Final Year projects from 1997
|1997 - Motorized Snowboard
The aim of this project was to design, build and test a prototype of a drive mechanism enabling a snowboarder to ascend ski slopes. Previous definitions of specifications and conceptual design had been undertaken, and therefore this project completed the overall process of design manufacture and testing. The concept has a likely international market and hence ease of manufacture, ease of maintenance and variations in operating conditions were taken into account.
The project covered the areas of preliminary design, detailed design, building of a prototype, testing and evaluation of the concept. The manufacturing produced a prototype, as similar as possible to the desired final product, which was used as an accurate test rig. The prototype was designed to test the feasibility of such a device in its effort to ascen ski slopes. It was of size and weight corresponding to specifications so that further developments and/or manufacture can be based on the test results.
Testing allowed the drive device to be evaluated with respect to the initial specifications put in place for the motorised snowboard. The testing of the prototype showed that the motorised snowboard is a viable idea. The tests did not fulfill all of the desired requirements, but this was mainly due to failures in the prototype components which can be easily overcome. The prototype was built to serve the purpose of ascertaining whether such a device would work, and met this objective.
There were a large number of concept variants that could have been used, and they could have each yielded their own benefits, but due to time and money restrictions only one concept was chosen for production of a prototype. The Lever-Arm concept was considered the most practicably suitable for further development. This concept showed a lot of promise by satisfying most of the specifications set down for the motorised snowboard, and further development could produce a model that could be manufactured and sold commercially.
|1997 - World Solar Challenge
The aim was to design, build and race a solar cycle in the 1997 ETSA World Solar Cycle Challenge. The World Solar Cycle Challenge is an event run by Australian Major Events in 1997 from September 27 to October 6 and was conducted between Adelaide and Alice Springs. The Spirit of Baden-Powell is a team, predominantly consisting of young Guides and Scouts who aimed to complete successfully in the challenge and to gain some hands on experience and enjoyment.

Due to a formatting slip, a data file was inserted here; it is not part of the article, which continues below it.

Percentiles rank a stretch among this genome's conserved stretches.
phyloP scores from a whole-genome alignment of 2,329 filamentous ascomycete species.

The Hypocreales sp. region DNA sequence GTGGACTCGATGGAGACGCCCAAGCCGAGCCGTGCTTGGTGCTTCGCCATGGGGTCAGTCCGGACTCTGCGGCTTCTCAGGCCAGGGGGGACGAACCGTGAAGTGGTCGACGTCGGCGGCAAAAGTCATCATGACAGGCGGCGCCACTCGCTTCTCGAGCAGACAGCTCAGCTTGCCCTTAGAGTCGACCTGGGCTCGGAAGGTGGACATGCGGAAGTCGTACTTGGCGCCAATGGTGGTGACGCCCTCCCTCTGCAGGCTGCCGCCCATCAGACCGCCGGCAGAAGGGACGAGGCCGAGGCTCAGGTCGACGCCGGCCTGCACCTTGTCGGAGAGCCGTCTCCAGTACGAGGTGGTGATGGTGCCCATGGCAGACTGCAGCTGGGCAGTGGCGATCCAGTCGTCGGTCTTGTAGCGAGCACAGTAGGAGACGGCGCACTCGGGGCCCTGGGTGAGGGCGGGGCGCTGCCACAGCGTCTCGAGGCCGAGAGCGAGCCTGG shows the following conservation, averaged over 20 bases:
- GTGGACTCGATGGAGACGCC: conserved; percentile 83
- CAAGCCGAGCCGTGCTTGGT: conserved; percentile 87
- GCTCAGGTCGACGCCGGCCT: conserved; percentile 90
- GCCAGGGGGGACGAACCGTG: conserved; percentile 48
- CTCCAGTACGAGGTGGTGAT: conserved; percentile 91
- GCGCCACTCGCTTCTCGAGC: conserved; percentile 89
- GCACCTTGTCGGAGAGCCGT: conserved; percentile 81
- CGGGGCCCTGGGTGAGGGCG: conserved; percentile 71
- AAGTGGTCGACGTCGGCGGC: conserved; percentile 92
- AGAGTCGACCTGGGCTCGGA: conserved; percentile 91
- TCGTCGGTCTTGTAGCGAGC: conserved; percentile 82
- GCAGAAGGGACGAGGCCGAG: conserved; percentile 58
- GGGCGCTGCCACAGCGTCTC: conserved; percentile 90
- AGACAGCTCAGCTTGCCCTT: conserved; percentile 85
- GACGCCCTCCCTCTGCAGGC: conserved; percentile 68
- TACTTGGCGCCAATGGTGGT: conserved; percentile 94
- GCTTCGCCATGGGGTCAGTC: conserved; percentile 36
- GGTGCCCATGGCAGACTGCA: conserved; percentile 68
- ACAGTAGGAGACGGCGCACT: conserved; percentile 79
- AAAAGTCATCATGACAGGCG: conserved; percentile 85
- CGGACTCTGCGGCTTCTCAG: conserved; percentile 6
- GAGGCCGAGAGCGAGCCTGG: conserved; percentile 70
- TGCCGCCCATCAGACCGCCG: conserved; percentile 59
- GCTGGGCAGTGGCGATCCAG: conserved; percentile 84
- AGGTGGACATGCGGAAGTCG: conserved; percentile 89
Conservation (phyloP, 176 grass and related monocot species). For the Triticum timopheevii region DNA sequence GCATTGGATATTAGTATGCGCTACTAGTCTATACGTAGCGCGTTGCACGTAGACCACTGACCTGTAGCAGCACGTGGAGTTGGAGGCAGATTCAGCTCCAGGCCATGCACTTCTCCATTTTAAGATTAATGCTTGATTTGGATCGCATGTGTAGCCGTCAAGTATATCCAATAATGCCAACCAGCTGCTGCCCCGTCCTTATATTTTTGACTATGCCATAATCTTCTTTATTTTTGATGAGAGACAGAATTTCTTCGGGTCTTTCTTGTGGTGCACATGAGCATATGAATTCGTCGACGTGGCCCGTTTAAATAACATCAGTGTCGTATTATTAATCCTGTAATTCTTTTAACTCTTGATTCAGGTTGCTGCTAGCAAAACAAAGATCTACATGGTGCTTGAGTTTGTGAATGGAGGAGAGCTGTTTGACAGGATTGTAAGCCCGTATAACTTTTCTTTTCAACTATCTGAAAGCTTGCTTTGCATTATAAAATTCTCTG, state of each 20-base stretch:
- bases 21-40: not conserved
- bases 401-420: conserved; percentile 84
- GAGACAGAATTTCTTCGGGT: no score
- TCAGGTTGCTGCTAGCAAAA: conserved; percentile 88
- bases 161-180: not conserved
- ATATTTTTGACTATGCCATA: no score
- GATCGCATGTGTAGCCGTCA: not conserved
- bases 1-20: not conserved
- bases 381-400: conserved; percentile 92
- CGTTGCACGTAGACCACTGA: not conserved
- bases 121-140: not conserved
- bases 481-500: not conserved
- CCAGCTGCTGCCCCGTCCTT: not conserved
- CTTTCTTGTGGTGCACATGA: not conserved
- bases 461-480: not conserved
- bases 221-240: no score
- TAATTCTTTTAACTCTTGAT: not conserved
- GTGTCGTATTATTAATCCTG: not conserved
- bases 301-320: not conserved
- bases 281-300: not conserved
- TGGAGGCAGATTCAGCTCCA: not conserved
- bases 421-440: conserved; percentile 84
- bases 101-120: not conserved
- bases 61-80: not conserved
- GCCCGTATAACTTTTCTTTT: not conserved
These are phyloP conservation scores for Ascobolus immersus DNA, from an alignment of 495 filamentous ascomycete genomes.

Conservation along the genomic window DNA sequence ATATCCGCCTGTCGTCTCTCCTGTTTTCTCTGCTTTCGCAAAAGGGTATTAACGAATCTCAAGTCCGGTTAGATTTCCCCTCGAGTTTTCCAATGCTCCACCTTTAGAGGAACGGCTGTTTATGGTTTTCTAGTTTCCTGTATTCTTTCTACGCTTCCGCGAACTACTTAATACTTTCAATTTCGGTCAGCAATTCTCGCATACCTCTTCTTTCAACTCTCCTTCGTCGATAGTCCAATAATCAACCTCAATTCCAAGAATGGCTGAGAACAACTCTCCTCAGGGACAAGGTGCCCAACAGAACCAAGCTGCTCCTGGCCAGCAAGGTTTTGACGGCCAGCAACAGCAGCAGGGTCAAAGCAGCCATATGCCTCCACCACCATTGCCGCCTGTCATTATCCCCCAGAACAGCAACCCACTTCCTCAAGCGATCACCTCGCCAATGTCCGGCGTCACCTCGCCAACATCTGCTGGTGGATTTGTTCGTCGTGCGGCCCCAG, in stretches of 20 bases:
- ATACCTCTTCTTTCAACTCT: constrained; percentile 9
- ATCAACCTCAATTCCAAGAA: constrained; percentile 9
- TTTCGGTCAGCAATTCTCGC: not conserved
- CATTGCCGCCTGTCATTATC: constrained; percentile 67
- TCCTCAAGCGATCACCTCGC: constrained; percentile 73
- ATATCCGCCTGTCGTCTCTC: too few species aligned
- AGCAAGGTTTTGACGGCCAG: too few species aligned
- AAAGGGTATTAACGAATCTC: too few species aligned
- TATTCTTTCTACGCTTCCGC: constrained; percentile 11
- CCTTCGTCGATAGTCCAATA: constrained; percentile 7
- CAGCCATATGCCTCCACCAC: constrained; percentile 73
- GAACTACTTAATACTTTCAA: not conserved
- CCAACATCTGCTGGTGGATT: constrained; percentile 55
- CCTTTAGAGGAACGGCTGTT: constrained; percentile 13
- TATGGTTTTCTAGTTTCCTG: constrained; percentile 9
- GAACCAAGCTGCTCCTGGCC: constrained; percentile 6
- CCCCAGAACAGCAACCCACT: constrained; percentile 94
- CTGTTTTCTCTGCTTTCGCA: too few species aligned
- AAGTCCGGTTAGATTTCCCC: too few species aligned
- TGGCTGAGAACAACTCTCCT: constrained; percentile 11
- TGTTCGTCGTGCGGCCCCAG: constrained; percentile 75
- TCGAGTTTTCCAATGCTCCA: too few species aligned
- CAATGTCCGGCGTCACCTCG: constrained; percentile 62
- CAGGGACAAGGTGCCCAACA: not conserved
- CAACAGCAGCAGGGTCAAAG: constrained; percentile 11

The project detailed the process taken to design, build and race Apexus Light Speed, the solar cycle of the spirit of Baden-Powell team. Media, sponsorship, logistics, design and preparation, and construction were all accounted for. Although design and construction of a solar cycle is a mechanical (and electrical) engineering project, the report was substantially from a managerial perspective.
The role of the report author was the leader of the Spirit of Baden-Powell team. The formal duties this involved were extensive and included the following:
- project initiation - concept development and planning
- formation and gathering of team members
- acquisition of sponsership, fundraising, media coverage
- resource allocation - time, money and people
- concept design of chassis, fairing, electronics and running gear
- detailed design of chassis, fairing, solar array holder and running gear
- construction or delegation of construction of all components
- planning and finalisation of logistics (this involved extensive delegation)
- co-ordination of and attendance at regular meetings
- ensuring adequate communication between project teams
- driving the support bus and cycling during the race
- development and ensuring correct implementation of race strategy
- delegating race responsibilities and repairs to the solar cycle
The solar cycle successfully completed the race, receiving the following awards:
- 1st Place Class C2, experimental aerodynamic vehicles
- 1st Place Sprint Stage
- 2nd Place Overall
The solar cycle was by no means perfected, but achieved all of the goals superbly.
The commitment required to complete this project was far greater than could be expected from an ordinary final year project. However, the level of success was far beyond that ever expected and the personal reward was immense. If a university student can design, raise the money for and construct a solar cycle over a period of eight months with little more than a group of friends, perhaps solar powered vehicles are far closer to everyday life than first expected.